The root cause of tooth sensitivity
An unpleasant dental health problem, tooth sensitivity makes it difficult, if not impossible, to take pleasure in hot or cold meals and drinks. It can also make it difficult to speak clearly and eat normally.
Numerous medical, dental, and hygiene issues might contribute to abnormally sensitive teeth. Managing and preventing dental sensitivity requires first understanding its many origins.
A variety of things can bring on tooth sensitivity, but the most common ones are:
Tooth decay and gum disease can result from food that gets stuck between teeth. All the more so with acidic foods and drinks. The enamel on your teeth slowly wears away due to the acid in your diet, exposing the pulp of your tooth.
Coffee, red wine, soda, and citrus fruits like lemon, pineapple, and tomato sauce are all examples of acidic foods and beverages. Keep your teeth safe from acidic meals by brushing them twice a day.
Even while dental enamel is hard and durable, it can be worn down by too much brushing. When brushing and flossing, take care not to damage your gums and teeth. A sign that you are brushing too hard is pain or blood after brushing.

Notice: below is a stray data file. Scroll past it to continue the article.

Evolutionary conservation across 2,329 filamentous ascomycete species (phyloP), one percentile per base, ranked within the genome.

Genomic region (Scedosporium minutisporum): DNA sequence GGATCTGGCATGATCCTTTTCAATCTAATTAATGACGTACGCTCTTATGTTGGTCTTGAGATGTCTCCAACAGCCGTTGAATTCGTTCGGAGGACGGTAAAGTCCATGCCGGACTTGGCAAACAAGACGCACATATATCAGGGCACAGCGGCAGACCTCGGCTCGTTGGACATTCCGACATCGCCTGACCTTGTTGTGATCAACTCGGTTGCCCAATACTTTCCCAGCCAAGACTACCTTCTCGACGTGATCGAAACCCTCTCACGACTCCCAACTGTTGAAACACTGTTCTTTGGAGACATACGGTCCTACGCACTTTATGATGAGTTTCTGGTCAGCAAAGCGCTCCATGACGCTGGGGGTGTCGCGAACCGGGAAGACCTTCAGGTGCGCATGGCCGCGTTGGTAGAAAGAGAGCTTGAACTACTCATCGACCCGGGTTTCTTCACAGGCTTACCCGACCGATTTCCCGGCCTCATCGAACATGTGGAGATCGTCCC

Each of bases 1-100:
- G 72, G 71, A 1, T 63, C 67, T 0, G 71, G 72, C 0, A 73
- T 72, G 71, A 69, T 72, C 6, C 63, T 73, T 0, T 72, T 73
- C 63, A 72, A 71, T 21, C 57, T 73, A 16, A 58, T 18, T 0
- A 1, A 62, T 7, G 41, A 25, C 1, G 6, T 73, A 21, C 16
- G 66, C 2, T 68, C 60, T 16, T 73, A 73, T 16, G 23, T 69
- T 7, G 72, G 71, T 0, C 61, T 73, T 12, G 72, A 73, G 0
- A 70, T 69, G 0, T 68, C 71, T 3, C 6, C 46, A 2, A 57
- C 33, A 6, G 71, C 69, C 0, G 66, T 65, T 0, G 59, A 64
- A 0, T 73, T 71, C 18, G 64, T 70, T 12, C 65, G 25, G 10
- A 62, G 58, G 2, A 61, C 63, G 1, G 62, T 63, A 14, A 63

For a thorough yet gentle cleaning of teeth and gums, dentist in Tukwila, WA, may advise using an electric toothbrush. A toothbrush with medium or soft bristles is another option.
Three, You Grit Your Teeth
Teeth grinding, especially when sleeping, is a common source of dental irritation that receives less attention. A tooth’s enamel may be worn away by the grinding process, exposing the pulp inside. You should see a dentist if you find that you grind your teeth in your sleep or under pressure. The dentist could advise you to wear a mouthguard while you sleep.
Excessive use of mouthwash
Most commercially available mouthwashes are alcoholic beverages. Excessive alcohol use can weaken tooth enamel and increase tooth sensitivity. The frequency with which you should gargle with mouthwash is something your dentist can help you determine. If you find that using mouthwash causes persistent irritation, try switching to a fluoride rinse that does not contain alcohol.
- Multiple Dental Problems at Once
Tooth sensitivity can be caused by a wide range of external and internal sources. When underlying oral health issues are present, they might exacerbate tooth sensitivity. Dental sensitivity can have a variety of causes, some of the most prevalent being:
- The rotting of teeth
- Congealed plaque
- Gum recession
- The Painful Reality of a Sinus Infection
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